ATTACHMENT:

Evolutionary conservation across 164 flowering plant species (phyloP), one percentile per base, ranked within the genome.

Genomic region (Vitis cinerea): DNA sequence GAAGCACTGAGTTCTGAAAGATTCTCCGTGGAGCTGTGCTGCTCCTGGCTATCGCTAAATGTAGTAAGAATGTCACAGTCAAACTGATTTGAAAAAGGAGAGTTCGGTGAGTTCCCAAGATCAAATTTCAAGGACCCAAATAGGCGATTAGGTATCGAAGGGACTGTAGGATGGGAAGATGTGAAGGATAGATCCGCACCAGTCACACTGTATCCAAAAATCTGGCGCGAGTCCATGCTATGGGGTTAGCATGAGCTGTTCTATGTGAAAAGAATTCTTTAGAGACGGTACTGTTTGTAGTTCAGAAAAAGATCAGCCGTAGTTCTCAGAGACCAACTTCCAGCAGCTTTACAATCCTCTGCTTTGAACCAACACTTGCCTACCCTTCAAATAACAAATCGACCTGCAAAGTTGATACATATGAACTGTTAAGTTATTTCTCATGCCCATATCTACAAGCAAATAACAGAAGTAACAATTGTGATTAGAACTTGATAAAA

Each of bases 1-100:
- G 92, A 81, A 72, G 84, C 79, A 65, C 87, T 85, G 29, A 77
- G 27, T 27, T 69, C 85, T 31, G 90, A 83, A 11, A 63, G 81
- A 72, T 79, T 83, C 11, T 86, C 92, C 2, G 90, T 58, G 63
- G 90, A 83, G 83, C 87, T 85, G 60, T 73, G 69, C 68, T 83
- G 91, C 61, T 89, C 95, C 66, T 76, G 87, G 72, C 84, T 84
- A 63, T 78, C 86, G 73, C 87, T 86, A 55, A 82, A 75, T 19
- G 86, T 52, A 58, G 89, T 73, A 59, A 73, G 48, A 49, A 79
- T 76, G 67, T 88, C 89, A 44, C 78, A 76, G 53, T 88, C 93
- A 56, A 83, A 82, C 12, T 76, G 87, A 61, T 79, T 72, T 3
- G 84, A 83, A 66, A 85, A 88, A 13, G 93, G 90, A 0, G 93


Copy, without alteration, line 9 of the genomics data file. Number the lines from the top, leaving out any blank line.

- A 63, T 78, C 86, G 73, C 87, T 86, A 55, A 82, A 75, T 19